Belarusian border crisis migrants arrested on their way to Arctic route to Europe



The three migrants crossed the border from Belarus to Smolensk Oblast in Russia on December 3. document checks are carried out.

For the three Iranian nationals, the illegal entry into Russia was not discovered by the police before their arrival in the northern city of Kandalaksha, in the Murmansk region.

During the 2015-2016 migration crisis, Kandalaksha became a transit point for many people heading for the so-called arctic route to Europe, first to Russia’s border with Norway, then to the border with northern Finland.

In Kandalaskha, the three Iranians were arrested by the FSB border guard service and charged with violating Russia’s Criminal Code for entering the country illegally without any valid documents, informs the Kandalaksha District Court in a Press release.

The court decided to keep the three people in detention for a period of two months.

This fall, thousands of migrants tried to cross the border between Belarus and Poland. The European Union accused the dictator Alexander Lukashenko of orchestrating the crisis in retaliation for the rise in sanctions against his country.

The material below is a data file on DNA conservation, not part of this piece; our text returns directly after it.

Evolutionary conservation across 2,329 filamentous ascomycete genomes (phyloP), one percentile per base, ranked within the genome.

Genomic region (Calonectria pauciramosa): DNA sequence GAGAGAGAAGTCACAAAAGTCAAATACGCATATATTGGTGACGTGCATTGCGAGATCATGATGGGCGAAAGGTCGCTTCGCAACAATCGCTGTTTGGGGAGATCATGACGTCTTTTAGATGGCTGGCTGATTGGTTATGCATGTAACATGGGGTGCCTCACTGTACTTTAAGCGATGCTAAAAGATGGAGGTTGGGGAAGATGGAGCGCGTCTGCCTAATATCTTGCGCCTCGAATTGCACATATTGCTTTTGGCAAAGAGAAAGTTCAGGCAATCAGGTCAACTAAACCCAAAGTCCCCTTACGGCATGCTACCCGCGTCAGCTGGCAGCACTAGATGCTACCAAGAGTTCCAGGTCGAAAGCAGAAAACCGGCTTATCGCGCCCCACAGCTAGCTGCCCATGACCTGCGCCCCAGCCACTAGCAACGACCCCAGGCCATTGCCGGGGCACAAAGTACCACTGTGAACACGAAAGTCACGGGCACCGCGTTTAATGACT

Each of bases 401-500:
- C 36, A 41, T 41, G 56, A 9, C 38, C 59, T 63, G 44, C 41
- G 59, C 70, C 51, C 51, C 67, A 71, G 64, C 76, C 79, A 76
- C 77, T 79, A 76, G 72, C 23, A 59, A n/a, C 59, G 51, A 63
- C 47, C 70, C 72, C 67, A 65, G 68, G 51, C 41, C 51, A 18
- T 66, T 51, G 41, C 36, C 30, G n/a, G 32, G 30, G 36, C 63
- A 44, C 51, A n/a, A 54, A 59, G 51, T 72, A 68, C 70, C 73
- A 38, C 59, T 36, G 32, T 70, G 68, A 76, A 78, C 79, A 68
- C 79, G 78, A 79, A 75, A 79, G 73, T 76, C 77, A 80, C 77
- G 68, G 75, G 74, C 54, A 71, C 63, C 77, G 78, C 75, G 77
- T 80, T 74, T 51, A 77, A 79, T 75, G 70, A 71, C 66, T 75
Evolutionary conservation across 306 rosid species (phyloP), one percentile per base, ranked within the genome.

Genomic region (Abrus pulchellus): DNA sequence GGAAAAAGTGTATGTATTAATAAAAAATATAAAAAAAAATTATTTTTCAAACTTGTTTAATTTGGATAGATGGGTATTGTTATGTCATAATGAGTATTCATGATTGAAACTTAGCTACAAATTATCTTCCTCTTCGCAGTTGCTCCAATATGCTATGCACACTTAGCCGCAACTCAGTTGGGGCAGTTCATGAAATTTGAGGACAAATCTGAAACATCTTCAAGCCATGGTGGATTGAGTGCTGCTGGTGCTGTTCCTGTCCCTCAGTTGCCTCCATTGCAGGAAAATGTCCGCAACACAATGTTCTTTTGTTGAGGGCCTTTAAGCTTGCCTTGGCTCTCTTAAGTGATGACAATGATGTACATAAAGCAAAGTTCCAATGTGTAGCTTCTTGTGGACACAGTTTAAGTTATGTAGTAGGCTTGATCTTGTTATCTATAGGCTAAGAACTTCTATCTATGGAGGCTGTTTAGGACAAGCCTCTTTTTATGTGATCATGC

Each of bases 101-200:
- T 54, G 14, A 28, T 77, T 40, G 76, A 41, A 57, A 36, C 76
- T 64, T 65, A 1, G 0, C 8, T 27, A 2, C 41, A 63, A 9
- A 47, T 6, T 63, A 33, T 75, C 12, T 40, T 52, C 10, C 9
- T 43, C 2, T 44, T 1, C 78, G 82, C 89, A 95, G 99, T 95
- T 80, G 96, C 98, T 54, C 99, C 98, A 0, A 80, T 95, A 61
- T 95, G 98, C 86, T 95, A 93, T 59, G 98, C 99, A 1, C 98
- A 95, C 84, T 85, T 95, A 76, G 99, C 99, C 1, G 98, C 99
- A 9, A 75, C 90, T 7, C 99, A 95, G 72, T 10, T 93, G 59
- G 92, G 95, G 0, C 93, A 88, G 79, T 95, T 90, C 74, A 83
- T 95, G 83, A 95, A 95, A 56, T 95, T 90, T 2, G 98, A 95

Belarusian travel agencies have organized charter trips from several Middle Eastern countries with flights to Minsk, from where authorities transported people to the border with Poland and Lithuania.


There have been several cases of migrants who came to Belarus on their way to Europe subsequently entered Russia illegally after being pushed back from border barriers with Poland. Two groups of migrants from Syria and Egypt were arrested in Smolensk Oblast in August, Komosomolskaya Pravda reported.

The migrants were helped across the border between Belarus and Russia by Russian citizens, according to Sever.Realii news online.

With a start on December 15, the Belarusian railway now operates a weekly train from Minsk to Murmansk.

In the fall of 2015, more than 5,500 asylum seekers, refugees and migrants entered Norway at the Storskog checkpoint after taking the so-called Arctic Migrant Route via the Kola Peninsula in Russia. A complete halt to the flow to Norway came on November 30, forcing migrants to change direction towards the northern border to Finland at Raja-Josseppi and Salla. A few months later, FSB border guards decided to prevent migrants from reaching Russia’s northern borders to Schengen-Europe.

Migrants arriving at the Storskog checkpoint in October 2015. Photo: Thomas Nilsen

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